2.5. Statistical Analysis

All statistical analysis was carried out using the SPSS19.0 (SPSS Inc., Chicago, IL, USA). All values shown were two-sided, and was considered statistically significant. The quantitative variables were evaluated by Student’s -test, while the chi-square test and Fisher’s exact test were applied to analyze qualitative and categorical data. Overall survival curves were plotted with the use of the Kaplan-Meier method. Overall, the association of SNORA52 expression and prognosis survival were plotted with the use of univariate analysis and multivariate Cox regression model.

3. Results and Discussion

3.1. SNORA52 Expression Level Was Significantly Lower in Hepatocarcinoma Cell Lines

Comparing to human hepatocytes QSG-7701, significantly lower expression of SNORA52 was detected in HCC cell lines of both SK-HEP-1 and Huh-7 (, Figure 1), which suggested that SNORA52 might play a tumor suppressing role in HCC.

3.2. SNORA52 Was Downregulated in HCC Tissues

To further verify the discovery of SNORA52 downregulation in HCC, we performed the comparison of SNORA52 expression in pairs of HCC tissues and adjacent liver tissues. Consistent with cellular experiment above, we found that SNORA52 expression was significantly lower in HCC tissues than in adjacent liver tissues (, Figure 2).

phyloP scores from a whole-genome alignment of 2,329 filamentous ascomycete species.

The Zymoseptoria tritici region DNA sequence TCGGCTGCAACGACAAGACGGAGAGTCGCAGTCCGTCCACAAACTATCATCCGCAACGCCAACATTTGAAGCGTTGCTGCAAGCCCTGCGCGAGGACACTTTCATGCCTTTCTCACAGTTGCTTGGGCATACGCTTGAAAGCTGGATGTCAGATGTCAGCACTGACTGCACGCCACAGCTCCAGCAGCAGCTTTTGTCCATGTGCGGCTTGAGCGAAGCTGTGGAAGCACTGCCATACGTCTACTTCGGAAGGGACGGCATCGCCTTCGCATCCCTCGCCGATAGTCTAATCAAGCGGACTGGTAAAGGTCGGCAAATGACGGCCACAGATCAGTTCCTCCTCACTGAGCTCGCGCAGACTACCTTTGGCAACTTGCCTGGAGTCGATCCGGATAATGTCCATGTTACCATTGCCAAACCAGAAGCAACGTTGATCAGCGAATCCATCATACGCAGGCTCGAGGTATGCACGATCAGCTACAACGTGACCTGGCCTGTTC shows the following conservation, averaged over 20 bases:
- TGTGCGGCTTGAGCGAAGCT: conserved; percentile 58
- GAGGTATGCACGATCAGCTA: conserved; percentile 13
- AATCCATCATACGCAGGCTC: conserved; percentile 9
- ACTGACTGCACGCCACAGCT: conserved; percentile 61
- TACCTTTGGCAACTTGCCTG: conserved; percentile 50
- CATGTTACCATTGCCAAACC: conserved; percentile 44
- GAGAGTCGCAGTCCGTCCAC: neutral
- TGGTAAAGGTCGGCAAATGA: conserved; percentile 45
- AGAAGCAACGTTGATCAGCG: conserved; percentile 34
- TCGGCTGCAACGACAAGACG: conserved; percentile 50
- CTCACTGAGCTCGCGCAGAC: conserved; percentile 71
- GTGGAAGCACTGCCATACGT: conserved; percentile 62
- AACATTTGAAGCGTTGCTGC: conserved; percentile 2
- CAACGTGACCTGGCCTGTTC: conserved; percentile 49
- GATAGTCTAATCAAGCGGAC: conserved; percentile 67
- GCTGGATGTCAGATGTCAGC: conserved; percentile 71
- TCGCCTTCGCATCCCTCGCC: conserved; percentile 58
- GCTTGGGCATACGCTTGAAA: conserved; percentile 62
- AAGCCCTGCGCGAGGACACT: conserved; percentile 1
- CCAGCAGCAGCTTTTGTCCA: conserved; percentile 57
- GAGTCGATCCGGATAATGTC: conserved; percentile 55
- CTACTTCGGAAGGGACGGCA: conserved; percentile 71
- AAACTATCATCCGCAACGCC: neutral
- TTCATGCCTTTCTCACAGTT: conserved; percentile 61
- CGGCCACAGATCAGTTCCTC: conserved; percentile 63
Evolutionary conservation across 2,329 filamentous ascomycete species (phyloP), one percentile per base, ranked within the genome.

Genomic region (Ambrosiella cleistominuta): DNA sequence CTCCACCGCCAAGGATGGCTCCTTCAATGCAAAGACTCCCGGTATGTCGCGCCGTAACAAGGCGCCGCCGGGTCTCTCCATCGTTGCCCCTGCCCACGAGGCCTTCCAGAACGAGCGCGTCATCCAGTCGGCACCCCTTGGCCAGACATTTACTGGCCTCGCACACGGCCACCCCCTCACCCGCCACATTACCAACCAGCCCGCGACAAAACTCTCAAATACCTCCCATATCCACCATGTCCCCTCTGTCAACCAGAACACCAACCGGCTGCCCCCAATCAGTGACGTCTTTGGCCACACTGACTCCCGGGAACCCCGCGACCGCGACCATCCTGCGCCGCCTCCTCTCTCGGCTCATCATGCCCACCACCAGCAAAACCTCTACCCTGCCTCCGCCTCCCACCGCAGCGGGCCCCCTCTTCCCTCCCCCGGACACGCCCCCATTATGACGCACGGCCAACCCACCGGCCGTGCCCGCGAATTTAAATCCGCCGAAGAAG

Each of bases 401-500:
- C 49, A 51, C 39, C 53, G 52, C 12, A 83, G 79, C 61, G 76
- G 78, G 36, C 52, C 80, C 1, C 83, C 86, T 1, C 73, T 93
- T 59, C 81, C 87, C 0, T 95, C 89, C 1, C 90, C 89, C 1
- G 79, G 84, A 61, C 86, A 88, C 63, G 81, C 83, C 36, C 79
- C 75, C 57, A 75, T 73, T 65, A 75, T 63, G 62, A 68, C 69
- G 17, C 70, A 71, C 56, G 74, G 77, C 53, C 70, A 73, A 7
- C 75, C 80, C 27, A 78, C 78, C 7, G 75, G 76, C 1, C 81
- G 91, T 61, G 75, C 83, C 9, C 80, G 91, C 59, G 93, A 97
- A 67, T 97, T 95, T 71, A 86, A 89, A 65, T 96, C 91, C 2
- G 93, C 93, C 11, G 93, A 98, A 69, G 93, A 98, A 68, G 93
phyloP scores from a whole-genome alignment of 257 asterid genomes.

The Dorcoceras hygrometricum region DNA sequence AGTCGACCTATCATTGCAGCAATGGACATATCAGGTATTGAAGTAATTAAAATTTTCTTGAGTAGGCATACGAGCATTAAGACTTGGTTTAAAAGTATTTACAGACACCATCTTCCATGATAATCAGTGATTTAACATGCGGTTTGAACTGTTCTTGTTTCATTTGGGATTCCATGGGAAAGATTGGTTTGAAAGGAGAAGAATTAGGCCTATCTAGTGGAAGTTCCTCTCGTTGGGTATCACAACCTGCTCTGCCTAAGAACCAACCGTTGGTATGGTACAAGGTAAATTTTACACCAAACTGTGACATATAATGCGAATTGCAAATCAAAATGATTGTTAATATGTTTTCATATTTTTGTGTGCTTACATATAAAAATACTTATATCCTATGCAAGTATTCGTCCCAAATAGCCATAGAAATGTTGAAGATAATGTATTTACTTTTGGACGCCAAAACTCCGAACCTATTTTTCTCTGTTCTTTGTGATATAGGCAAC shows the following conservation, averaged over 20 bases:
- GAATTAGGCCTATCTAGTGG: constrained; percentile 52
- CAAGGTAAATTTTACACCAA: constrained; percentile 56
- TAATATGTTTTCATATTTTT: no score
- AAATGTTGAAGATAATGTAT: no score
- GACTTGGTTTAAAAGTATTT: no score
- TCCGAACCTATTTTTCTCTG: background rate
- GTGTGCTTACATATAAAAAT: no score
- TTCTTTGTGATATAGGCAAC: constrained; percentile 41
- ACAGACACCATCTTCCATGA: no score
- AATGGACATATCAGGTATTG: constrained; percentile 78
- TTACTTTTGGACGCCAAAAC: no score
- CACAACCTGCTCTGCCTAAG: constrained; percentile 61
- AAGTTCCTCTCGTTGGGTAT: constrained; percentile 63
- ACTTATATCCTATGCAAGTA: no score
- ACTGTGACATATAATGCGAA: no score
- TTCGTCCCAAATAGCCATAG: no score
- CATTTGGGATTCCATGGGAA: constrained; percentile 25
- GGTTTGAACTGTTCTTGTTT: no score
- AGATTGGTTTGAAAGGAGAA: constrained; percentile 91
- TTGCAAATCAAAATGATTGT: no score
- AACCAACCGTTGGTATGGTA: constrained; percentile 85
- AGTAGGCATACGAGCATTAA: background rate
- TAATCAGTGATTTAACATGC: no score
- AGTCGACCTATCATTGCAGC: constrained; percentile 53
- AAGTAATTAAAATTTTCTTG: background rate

3.3. Correlation between SNORA52 Expression and Clinical Variables

According to individual SNORA52 expression, all 145 HCC patients were classified into the low and high expression subgroups. As shown in Table 1, two SNORA52 subgroups were qualitatively compared in aspects of several clinical characteristics. Correlation analysis showed that SNORA52 expression levels in HCC tissues were significantly associated with tumor size (<5 cm vs. ≥5 cm, ), lesion number (single vs. multiple, ), capsular invasion (absent vs. present, ), tumor differentiation degree (high/moderate vs. low, ), and TNM stage (I∼II vs. III∼IV, ). These results indicated that SNORA52 expression was remarkably associated with the malignancy of HCC lesions in patients.


CharacteristicsTotalSNORA52 expression value
Low ()High ()

Age (ys)0.607
 <609244 (0.611)48 (0.658)
 ≥605328 (0.389)25 (0.342)
Gender0.138
 Female196 (0.083)13 (0.178)
 Male12666 (0.917)60 (0.822)
Hepatitis B0.810
 Positive12563 (0.875)62 (0.849)
 Negative209 (0.125)11 (0.151)
Cirrhosis1.000
 Present8944 (0.611)45 (0.616)
 Absent5628 (0.389)28 (0.384)
AFP (ng/l)0.230
 <4009242 (0.583)50 (0.685)
 ≥4005330 (0.417)23 (0.315)
Tumor diameter0.011
 <5 cm4314 (0.194)29 (0.397)
 ≥5 cm10258 (0.806)44 (0.603)
Multiple lesions0.007
 Absent2418 (0.250)6 (0.082)